So glad you found this helpful Barbara.
I enjoy reading your posts Jesse. Here is one takeaway nugget… you say, “And you must actively sift through the so-called information, look for patterns and identify those who are pushing an agenda rather than reporting facts.” Thank you.
Thanks Soraya. We must use critical thinking skills and determine for ourselves what makes sense. It takes a little more effort but will keep us from being someone else’s pawn.
Well said and well presented. i followed your links also. Thanks.
Great to hear that. Thanks Marye Gail.
Great / important topic and, as usual good suggestions. A few thoughts:
1. “Now pick your judgment back up. Put what you’ve learned through your own filter of beliefs, values and feelings to make sense of it.” My question: Aren’t our “judgements” just another way of describing our “beliefs, values, and feelings” really?
2. “Put what you’ve learned through your own filter of beliefs, values and feelings to make sense of it.” I strongly argue that, prior to addressing this, you MUST use your listening, gathering, assessing for relevance and value, organizing, Considering, and Effective Learning of Step 1 to self-assess and refine as appropriate those “beliefs, values, and feelings” that will be used as filters. To not do so, I suggest, is itself polarizing!!!
3. “You don’t have control over what you feel, …” Oh but you do have a choice, an opportunity – I’d argue a responsibility, to exhibit control not only of your feelings but also beliefs and values. My thoughts in #1 above point to this critical step!!! As you so appropriately point out, they will be the filters through which your actions are planned.
4. I truly value your list of questions we should ask ourselves in Step 2.
5. “The hottest places in Hell are reserved for those who in time of moral crisis preserve their neutrality.” Yes, there are those who do just that. Even worse, may I suggest, are those who are neutral (honestly) but won’t own up to it. Rather they allow themselves to be swept into participation in one of extremes of the moral crisis – because they won’t even own up to the neutrality. Or, maybe more fair on my part, they felt they had to “join” because of inferred threats to themselves, their families and friends. E.g., Hitler followers.
Lots of great points, John. So glad my post stimulate your thinking! Completely agree with you on all your points. Thanks so much for taking this conversation deeper and further illuminating these important thoughts.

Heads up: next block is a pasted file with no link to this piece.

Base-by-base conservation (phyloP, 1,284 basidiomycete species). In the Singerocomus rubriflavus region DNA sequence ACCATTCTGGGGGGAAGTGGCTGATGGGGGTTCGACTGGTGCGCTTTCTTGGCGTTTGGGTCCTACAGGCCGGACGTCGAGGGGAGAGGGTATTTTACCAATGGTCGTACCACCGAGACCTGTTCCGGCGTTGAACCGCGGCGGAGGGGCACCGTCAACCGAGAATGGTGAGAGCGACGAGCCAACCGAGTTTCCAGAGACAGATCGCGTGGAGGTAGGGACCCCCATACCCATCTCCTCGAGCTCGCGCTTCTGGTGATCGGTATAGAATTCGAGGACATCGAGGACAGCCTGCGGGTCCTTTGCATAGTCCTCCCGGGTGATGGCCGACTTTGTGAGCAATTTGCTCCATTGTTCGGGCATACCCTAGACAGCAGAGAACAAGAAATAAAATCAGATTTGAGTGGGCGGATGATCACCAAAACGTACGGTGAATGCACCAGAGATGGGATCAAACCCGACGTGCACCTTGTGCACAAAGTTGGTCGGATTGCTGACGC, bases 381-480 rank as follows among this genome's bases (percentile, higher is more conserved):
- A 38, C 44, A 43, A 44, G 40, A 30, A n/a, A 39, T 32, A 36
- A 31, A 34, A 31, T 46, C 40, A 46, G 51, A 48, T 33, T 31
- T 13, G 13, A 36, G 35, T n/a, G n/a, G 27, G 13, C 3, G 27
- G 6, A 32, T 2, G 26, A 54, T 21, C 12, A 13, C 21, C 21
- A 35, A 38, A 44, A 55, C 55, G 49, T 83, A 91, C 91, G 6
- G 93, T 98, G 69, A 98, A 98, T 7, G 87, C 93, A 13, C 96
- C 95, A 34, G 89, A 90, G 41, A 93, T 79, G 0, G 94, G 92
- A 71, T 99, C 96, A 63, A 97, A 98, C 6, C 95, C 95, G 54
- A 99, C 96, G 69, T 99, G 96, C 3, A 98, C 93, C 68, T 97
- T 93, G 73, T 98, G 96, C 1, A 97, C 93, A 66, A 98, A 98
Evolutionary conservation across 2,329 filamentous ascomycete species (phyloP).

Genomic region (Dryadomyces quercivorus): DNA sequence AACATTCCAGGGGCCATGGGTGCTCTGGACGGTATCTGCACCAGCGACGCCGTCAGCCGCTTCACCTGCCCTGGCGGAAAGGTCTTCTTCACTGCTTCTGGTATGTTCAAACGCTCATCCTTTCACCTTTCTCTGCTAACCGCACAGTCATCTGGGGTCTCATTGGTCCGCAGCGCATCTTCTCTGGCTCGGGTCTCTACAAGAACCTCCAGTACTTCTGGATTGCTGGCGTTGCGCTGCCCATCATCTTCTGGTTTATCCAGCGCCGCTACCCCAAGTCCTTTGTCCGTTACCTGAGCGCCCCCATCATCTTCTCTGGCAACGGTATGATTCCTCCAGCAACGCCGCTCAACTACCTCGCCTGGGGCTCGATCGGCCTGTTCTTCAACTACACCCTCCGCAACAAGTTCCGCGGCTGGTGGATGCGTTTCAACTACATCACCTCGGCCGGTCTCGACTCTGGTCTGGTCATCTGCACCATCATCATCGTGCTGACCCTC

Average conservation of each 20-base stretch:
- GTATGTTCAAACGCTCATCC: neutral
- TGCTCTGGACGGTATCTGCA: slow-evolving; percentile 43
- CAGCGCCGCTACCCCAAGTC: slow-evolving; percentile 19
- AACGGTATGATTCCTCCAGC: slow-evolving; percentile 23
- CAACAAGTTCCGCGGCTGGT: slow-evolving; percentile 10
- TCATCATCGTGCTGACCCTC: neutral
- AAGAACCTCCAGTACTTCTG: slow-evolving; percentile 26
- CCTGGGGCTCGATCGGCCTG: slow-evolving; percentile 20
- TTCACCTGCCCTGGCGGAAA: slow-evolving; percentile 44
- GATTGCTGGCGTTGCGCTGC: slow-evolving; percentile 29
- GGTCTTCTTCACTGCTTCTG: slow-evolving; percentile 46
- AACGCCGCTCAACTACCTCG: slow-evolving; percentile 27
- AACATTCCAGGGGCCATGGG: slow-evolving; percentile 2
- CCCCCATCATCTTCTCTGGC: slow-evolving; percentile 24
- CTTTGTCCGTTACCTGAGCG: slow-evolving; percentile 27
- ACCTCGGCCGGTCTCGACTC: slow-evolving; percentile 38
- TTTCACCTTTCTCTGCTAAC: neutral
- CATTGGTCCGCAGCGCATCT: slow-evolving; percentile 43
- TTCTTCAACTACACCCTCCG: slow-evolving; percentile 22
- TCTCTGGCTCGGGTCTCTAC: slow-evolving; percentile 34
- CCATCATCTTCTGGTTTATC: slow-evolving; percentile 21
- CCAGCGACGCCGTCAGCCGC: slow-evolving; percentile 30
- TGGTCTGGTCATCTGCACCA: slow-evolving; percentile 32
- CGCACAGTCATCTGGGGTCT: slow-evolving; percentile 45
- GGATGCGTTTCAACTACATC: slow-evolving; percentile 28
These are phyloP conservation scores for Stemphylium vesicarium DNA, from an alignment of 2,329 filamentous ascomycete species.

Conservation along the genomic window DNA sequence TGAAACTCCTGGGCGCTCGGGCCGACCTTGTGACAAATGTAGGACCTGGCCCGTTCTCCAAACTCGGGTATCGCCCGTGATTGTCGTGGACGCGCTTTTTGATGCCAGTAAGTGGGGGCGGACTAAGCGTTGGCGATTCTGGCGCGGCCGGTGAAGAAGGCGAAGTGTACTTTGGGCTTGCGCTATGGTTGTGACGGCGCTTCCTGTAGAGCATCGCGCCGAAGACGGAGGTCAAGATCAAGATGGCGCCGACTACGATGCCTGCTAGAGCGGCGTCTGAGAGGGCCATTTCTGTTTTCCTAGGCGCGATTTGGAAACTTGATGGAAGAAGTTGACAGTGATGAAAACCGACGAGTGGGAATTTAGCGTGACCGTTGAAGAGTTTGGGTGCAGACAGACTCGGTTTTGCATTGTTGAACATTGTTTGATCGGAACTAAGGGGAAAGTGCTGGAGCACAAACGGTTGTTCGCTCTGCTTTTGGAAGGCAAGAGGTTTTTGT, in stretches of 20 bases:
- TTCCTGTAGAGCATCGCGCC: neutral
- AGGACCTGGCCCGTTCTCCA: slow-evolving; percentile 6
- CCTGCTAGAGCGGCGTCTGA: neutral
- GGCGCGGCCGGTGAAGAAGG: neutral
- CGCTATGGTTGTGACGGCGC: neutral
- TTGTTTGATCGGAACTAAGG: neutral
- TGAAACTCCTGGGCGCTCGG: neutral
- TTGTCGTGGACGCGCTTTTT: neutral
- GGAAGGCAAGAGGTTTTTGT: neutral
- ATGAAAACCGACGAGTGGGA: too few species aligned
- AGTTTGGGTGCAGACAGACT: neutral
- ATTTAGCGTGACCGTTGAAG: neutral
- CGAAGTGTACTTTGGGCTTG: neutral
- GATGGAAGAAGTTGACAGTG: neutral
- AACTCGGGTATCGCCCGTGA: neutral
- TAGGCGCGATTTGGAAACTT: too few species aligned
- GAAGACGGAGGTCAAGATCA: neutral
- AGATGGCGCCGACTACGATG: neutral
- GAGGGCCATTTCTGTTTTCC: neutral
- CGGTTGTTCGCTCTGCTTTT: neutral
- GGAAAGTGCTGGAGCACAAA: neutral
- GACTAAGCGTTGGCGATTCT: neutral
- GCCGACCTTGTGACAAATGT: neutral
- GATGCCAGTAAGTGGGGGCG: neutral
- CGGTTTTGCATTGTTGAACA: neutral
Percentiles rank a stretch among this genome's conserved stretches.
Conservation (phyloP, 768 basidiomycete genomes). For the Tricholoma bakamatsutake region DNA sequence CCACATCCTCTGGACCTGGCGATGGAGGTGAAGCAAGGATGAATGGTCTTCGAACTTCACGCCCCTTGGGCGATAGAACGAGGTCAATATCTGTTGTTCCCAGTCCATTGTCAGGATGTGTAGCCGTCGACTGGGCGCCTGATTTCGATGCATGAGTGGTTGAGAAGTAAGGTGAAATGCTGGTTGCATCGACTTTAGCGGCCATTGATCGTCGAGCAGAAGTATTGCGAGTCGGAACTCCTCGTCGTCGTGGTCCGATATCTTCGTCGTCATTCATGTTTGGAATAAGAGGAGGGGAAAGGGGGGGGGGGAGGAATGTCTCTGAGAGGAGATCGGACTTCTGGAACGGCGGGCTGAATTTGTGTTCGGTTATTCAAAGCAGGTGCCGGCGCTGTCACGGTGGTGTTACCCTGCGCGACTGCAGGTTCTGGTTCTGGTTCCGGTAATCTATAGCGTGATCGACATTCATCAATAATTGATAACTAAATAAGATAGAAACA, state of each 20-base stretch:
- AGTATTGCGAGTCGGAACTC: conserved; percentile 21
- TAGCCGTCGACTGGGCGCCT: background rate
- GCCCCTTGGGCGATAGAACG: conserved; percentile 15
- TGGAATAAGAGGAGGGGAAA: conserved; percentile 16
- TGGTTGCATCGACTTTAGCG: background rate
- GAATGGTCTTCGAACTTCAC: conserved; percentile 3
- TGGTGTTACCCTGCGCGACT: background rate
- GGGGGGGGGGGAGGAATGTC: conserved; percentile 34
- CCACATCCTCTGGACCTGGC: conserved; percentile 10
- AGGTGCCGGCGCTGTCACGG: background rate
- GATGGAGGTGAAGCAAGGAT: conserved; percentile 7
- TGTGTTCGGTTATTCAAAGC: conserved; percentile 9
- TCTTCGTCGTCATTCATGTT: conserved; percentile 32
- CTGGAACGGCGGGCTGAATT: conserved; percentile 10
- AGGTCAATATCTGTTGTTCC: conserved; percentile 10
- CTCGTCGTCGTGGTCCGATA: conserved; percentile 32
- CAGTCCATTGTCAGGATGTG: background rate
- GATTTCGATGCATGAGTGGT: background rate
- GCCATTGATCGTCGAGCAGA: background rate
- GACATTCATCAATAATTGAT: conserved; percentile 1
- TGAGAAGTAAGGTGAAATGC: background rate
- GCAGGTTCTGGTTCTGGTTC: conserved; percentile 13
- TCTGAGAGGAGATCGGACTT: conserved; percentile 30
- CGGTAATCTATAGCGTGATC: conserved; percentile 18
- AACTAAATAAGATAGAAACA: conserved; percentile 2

I have to admit that I’ve started pulling away from people a lot since late last spring. It’s impacting my business a bit because I don’t trust many people these days. It used to be we could go to LinkedIn safely because it was all about business, but what I’ve seen has shown me that people don’t seem to care that they might be showing the world the worst of themselves; it’s disappointing.
I understand, Mitch. And my heart aches to hear this. Polarization creates a lack of safety. I am reminded of the words of Emma Lazarus “Until we are all free, we are none of us free,” and I am dedicated to a day that we all can feel free and safe.
Love this Jesse! (You are totally preaching to the choir!) 🙂
I had an interesting opportunity this week to take a stand on social media for understanding and compassion and people. Although I am not on either side in the issue people on a pole instantly assumed that I am on the other pole. Their anger and assumptions about the issue and the people involved are heartbreaking.
Underneath their harsh words is fear. And that fear is being driven by people and a culture they don’t know or understand, and by incomplete news and emotionally charged movies.
Today I offered to meet someone from that discussion, that I don’t know, for coffee and a real conversation. My goal is not to win a debate with them. But to encourage them to seek the whole truth about all issues, and to share stories that may increase their compassion and understanding.
Good for your Chery! And thanks for sharing an example of taking action. We break through the us vs. them mentality by making real contact, one conversation at a time. We need to drop our assumptions and see the other person as a human being instead of a frustrating object.
Has anyone read The 3rd Alternative by Steven Covey? I hope the hottest place in Hell isn’t reserved for those who see the big picture (the neutral part IMHO) in order to resolve conflicts.
Seeing a bigger picture changes what you want to take a stand for. You take a stand for common ground and the greater good.
Great post, Jesse! Not only because of the self awareness that you create, also because of the tools you give to support someone else to stop their repeating thoughts and stories about a complicated situation that is hijacked by the negative connection of the parties involved. Those attitudes need to be broken and replaced by positive thoughts in order to solve the problem and improve relationships. This article just helps to ask the right questions.
Great point, Caroline, about how we get hijacked by the stories we tell ourselves and what we believe of other’s stories. The meaning we assign to events can either support us positively or further reinforce a negative stance.